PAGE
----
The three-minute clip was designed to emphasize not only the emotional power of touch, but its health benefits as well. According to Huggies, which runs the No Baby Unhugged initiative, only 12% of people associate love and affection with a baby’s development, yet affection—shown through the power of hugs—allows babies to feel safe, strengthens their immune systems, and can even promote brain development.

It’s an important message to share, and the video itself is poignant and beautiful to watch. Yet at the same time, Huggie’s sequel is somewhat less moving than its now-viral predecessor, suggesting that, at least when it comes to advertising, a 3D printed hug can be just as powerful as the real thing.

Read about other ways in which 3D printing is helping the visually impaired, and watch Huggie’s Meeting Murilo and Murilo’s First 100 Days below to see the power of both 3D printed and real-life touch in all its heart-warming glory:

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3D printing helps 3-legged pup run again

AUSTRALIA (ABC) — Thanks to cutting-edge 3-D printing technology, an Australian dog will be able to run and play without pain for the first time since he was a puppy.

Named “Ziggy,” the Border collie was found abandoned in 2014 with a deformed front leg, according to the University of Queensland Australia. Veterinarians were able to remove the leg and soon after students Rebcca Colvin and Glenn Althor adopted the puppy.

“He was a happy little puppy and didn’t mind at all that he only had three legs,” Colvin said on the University of Queensland Australia website. “However, a few months later we started to notice that he wasn’t walking well. He was limping, and seemed to be in pain.”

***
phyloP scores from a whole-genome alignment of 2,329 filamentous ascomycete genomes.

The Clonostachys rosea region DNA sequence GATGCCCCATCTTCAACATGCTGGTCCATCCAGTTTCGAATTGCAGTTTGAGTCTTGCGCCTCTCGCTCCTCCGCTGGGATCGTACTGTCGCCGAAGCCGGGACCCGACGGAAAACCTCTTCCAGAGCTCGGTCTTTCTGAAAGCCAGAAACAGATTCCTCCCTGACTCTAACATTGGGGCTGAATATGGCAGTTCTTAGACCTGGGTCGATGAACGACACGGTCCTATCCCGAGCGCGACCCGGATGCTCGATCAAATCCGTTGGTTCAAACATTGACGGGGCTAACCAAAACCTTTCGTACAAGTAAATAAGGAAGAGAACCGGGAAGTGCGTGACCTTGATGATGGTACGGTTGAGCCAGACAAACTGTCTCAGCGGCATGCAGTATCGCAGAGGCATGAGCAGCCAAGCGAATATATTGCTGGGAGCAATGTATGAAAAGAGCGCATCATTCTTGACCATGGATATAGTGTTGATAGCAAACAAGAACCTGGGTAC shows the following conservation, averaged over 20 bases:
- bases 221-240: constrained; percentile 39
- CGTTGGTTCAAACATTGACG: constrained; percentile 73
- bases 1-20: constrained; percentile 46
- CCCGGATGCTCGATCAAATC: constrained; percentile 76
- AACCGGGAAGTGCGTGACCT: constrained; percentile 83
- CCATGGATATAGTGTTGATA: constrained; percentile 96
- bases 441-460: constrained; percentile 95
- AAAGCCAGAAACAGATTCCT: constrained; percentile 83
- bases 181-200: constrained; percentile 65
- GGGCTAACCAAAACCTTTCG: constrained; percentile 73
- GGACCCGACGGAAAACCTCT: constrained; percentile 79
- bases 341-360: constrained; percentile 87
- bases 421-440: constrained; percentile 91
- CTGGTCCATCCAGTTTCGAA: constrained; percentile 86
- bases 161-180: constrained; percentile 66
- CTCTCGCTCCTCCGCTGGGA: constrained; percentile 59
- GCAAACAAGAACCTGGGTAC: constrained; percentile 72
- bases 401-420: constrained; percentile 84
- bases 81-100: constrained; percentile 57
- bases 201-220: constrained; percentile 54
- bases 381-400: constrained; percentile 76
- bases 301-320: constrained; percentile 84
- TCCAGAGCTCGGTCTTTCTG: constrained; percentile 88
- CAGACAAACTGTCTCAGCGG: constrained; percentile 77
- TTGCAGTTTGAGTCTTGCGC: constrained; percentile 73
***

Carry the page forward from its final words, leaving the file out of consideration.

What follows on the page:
Ziggy’s veterinarians discovered growth plates in his remaining front leg had been damaged due to the increased pressure from only having three legs.

“We knew we needed to save Ziggy’s remaining front leg to give him a chance at a normal active life,” said Dr. Jayne McGhie, of the University of Queensland School of Veterinary Science. A corrective surgery to help stabilize his leg as he grew bought the veterinary team some time, but he needed more extensive surgery to straighten his leg, according to the University of Queensland website.

Finally, multiple team members from the School of Veterinary Science were able to study Ziggy’s leg and model it with 3-D printing technology.

“They helped with 3-D modelling so our students were exposed to the latest surgical planning techniques,” McGhie said on the University of Queensland website. “CT scan images of Ziggy’s leg were used to create computerised and printed three-dimensional models of his limb. These models were then used to calculate where the bone had to be cut and how it had to be manipulated to straighten the limb so Ziggy could walk normally.”

The practice allowed the team to confidently correct Ziggy’s damaged front leg and he’ll likely be able to soon run and play on his three feet without any help, the veterinarians said. Though he’s currently using a special wheelchair, he’s been able walk on his repaired leg without assistance.

“He’s got a very, very bright future,” McGhie said. “We think he will be a happy, healthy active dog.”

Copyright (c) 2016 ABC All Rights Reserved

Oreo the Dog Running Again Thanks to His 3D Printed Kneecap

Every dog has its day, and Oreo is one dog with some good days going for him.